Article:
pass the afternoons in reading and in prayer ; and after beseeching 
forgiveness from God, pray for the accomplishment of his desires. 

One day the King read in a book, that if any one is so oppressed 
with giief as not to be relieved by any mode, he ought to commit 
his sorrows to Fate, visit the tombs of the dead, and pray for the 
blessings of God on their souls, thrugh the mediation of the Pro- 
phet; and conceiving himself nothing, keep his heart free from the 
thoughtlessness of mankind : weep at the mystery of creation, and 
behold with awe the power of God ! ;; That anterior to me what 
mighty possessors of kingdoms and wealth have been born ; but 
the heavens involving them all in its revolving circle has mixed 
them with the dust. As it is justly said, that no beholding the 
moving hadmill, Kubeer y ( 51 ) weeping exclaimed, ' Alas ! no one 

(49 ) The Xowbutkhana, or the royal Orchestra, is, in general, a large toon 
over the outer gates of the Palace, for the martial music- 

( 50 ) Altizurx. presents made to kings, governors and masters, &c. on j< yful 
occasions, ami on public festives generally in silver and gold. 

( 51 ) A celebrated Hindoo 'oet of Upper Hindoos Ian ; his poetry is of a 
sombre hue, but natural and sympathetic; the simile here i, that no "creature 
h:\syet\8umveiithe pressure of the heaven and th" earth, which he compare* 
to the gr%ir l>et\vern the two utones ol the handmill. 



TIIK TA.LE OP I HE 

has yet iiuvived tlie pressure of the two bodies.'" Now if you look 
for those heroes, they have left no vest'ge behind them, except a 
heap of earth, All of them leaving their riches and possession?, 
their homes and offsprings, their friends and dependants, their horses 
and elephants, are lying alone ! All these worldly advantages have 
been of no use to them no one knows even their names, or who 
they were and their state within the grave cannot be known ; whe- 
ther worms, insects, ants, and snakes have eaten them up, or what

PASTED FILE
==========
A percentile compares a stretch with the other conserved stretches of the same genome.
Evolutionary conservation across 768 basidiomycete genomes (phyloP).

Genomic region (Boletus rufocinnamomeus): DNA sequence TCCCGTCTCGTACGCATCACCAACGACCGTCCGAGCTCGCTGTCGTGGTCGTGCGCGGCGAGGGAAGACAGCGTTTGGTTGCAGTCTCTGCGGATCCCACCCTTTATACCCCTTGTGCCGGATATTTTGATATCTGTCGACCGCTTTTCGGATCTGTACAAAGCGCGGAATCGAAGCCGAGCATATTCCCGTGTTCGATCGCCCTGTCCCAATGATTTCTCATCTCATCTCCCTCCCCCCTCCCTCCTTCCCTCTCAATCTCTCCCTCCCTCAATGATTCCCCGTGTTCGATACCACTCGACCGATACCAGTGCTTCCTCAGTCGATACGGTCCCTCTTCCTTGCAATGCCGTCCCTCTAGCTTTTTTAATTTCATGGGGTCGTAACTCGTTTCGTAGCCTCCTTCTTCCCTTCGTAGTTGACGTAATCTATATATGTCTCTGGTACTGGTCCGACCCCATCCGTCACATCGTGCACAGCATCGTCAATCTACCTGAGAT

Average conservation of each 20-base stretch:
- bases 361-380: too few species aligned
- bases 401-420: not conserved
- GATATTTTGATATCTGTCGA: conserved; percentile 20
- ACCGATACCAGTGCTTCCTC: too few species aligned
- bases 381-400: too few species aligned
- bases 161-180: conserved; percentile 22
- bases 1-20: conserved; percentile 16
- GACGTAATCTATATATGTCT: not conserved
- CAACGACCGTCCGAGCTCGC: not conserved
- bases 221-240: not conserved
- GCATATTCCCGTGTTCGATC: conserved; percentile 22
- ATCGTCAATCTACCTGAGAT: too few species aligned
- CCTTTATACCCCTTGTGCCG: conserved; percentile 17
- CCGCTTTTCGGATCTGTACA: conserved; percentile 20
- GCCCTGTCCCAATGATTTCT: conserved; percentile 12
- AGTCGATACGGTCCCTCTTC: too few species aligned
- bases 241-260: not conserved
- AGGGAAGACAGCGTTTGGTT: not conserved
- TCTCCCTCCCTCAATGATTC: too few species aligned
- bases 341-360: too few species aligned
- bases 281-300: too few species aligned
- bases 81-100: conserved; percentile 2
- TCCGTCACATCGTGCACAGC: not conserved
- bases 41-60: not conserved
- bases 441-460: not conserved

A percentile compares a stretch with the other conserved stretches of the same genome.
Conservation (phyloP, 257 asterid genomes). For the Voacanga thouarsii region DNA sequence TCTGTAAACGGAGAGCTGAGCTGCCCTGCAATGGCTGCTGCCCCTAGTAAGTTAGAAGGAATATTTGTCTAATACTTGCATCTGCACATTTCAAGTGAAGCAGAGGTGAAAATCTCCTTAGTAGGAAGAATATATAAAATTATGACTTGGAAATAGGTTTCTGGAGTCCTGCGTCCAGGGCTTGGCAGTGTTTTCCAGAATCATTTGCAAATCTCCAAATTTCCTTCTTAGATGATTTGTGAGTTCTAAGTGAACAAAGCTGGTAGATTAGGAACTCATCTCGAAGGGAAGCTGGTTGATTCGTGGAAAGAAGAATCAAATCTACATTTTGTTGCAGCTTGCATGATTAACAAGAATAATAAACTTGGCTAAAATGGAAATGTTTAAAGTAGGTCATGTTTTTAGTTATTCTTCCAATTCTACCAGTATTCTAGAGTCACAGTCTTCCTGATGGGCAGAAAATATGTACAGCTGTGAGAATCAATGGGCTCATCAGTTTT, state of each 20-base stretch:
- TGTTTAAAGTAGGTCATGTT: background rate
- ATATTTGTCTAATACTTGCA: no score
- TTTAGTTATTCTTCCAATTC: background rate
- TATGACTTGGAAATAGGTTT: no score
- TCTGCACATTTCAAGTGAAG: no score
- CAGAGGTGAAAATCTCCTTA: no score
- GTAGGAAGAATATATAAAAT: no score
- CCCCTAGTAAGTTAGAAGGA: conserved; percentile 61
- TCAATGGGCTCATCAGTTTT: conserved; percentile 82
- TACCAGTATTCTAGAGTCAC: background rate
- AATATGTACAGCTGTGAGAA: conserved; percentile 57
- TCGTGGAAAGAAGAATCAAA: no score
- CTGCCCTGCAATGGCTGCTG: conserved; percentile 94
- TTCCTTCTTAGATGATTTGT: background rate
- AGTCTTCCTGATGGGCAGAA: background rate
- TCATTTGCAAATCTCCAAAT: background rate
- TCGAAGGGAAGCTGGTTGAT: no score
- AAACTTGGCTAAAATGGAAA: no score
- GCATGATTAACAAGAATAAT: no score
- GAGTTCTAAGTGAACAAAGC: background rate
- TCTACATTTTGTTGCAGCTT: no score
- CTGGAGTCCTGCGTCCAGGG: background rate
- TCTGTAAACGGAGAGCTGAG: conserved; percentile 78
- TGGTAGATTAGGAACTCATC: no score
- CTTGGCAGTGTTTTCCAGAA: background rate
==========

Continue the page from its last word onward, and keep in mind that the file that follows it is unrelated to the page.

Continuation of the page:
has happened to them, or how they have settled their accounts with 
God, After meditating on these words in his mind, he should look 
on this world as a jestful farce ; then the flower of his heart will 
ever bloom, and it will not wither in any circumstance." When the 
King read this admonition in the book, he recollected the advice of 
Kherudiiiiind Wazeer, and found that they coincided, He wished to 
put it in execution ; but to mount, said his Majesty to himself, and 
take a retinue with me and go like a King, is not becoming it is 
better to change my dress, and go at night and alone to visit the 
graves of the dead, or some holy recluse, and keep awake all night 
perhaps by the mediation of these holy men the desires of this 
world, and the favours of the next, may be obtained. Having 
formed this resolution, the King one night put ou a coarse habit 
and taking some money with him, he stole silently out of the fort, 
and bent his way over the plains ; proceeding on he arrived .at a 
cemetery, and was repeating his prayers with a sincere heart at 
that time the wind blew with violence, and might be called a storm, 
Suddenly the King saw a flame at a distance which shone like the 
morning star he said to himself, in this storm and darkness this 
light cannot shine without art, or it is a talisman ; for if nitre and 
sulphur be sprinkled in the lamp, arround the wick, then let the wind 
be ever so strong, the flame will not be extinguished --or it is the 
lamp of some holy man which burns; let it be what it may, j 
out to go and examine it perhaps by the light of this lamp, 
the lamp of my house may be lighted, ( 52 ) and the wish of my 
heart fulfilled. Having formed this resolution, the King advanced ; 
when he drew near he saw four erratic Fakirs, ( 53 ) with Kuf- 



( 52 ) That he may have children. 

[ 53 ] Fakirs are holy mendicant^, who devote themselves to the expected 
joys of the next world, and abstract themselves from those of this silly transi- 
tory scene; they are in general fanatics and enhusiasts; sometimes mad, and 
often hypocrites. Old Diogenes was a Greek Fakir, and I have sometimes met 
his equal in this country. They are much venerated by the superstitious Asia- 
tics, and are allowed uncommon privileges, which they naturally often abuse. 



THE TAI.B OF THE viii 

every thing in thy hidden treasury give me t* worthy son that 
my name nud Kingdom may remain with my posterity." In thia 
fervent hope the King reached his fortieth year / when ono day ha 
had finished his prayers in the Mirror Saloon, (39) and telling his 
beads,he happened to cast his eyes towards the mirrors, and perceiv-